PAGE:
Gov. Phil Scott, R-Vermont, issued an executive order Thursday creating a 21-person climate action commission.
The move came weeks after President Donald Trump announced the United States would be withdrawing from the Paris climate agreement, which had set aggressive goals to address climate change, including the reduction of greenhouse gas emissions.
“Despite what's going on in Washington, I am committed to doing our part,” Scott said in announcing the climate action commission.
The commission, made up of business leaders, transportation experts, members of the agriculture and forestry sectors, utility representatives, and others, will advise Gov. Scott on a long-term plan to slash greenhouse gas emissions and embrace renewable energy.
Scott reaffirmed Vermont’s 2016 commitment to reduce greenhouse gas emissions by 80-95 percent below 1990 levels by the year 2050.
He said the state also wants to meet 90 percent of its energy needs through renewable sources by 2050.
“The question we have to answer today is whether we're going to let the impacts of a changing climate threaten our people and our economy, or are we going to harness the innovative minds of Vermonters to lead the growing climate change economy?” Gov. Scott said at the announcement.
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Scott said he wants the commission to give him three tangible suggestions by the end of the year—ways Vermont’s legislature can start thinking about attacking climate change while improving the economy.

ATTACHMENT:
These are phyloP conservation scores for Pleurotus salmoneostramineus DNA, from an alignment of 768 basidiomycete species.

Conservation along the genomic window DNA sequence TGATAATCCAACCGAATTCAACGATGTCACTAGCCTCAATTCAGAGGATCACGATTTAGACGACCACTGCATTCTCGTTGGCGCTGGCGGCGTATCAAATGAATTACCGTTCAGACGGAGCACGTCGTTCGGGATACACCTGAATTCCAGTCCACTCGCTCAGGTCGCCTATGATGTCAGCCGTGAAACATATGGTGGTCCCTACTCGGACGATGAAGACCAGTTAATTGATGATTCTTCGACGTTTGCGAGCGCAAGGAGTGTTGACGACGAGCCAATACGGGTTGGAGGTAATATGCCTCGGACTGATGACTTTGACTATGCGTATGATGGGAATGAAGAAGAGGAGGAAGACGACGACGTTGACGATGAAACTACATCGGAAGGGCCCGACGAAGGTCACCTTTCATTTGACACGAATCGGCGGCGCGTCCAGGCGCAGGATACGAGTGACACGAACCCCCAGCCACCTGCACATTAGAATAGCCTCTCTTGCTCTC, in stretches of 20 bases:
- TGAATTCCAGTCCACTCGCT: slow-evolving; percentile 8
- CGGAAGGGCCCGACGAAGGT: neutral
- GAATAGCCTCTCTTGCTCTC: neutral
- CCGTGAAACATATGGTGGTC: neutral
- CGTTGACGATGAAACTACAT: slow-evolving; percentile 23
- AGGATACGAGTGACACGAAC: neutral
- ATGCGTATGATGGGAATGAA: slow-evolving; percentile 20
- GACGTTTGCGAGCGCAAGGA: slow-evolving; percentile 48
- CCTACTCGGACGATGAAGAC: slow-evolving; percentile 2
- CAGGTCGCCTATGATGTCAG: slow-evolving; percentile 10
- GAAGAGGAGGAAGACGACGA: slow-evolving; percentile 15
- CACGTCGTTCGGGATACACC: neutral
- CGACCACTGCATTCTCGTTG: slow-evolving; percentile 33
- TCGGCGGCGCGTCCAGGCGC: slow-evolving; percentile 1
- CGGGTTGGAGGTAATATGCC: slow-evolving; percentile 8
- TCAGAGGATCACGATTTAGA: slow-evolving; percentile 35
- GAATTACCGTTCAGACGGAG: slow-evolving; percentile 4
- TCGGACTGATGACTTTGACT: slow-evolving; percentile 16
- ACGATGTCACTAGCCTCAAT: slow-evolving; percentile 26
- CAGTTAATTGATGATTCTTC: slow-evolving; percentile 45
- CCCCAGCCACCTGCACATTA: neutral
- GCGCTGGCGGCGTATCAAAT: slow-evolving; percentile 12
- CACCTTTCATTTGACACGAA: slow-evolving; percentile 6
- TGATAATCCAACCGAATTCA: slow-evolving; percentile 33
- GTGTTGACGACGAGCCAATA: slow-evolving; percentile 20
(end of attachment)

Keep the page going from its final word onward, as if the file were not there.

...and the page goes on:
Some environmentalists told necn they hope to see bold recommendations from the commission, including recognition of the importance of renewable energy.
“I hope it's not another study to delay action,” said Robb Kidd from the Sierra Club. “The wave of the future is around renewable energy. When we have communities all across the country pledging to go 100 percent renewable, that's what the state should proceed to.”
“Those recommendations that are coming in January can't be little things that nibble around the edges,” added Ben Edgerly Walsh, the climate and energy program director of the Vermont Public Interest Research Group. “They need to be actions that will have Governor Scott walk the walk in a real way in the short term.”
Scott said however the state tackles this urgent challenge, it must provide solutions for all Vermonters—including the most vulnerable. The governor said no individual group should be unduly burdened.
Scott added that programs developed to reduce greenhouse gas emissions must spark business growth and allow Vermonters to save money while reducing their carbon impact.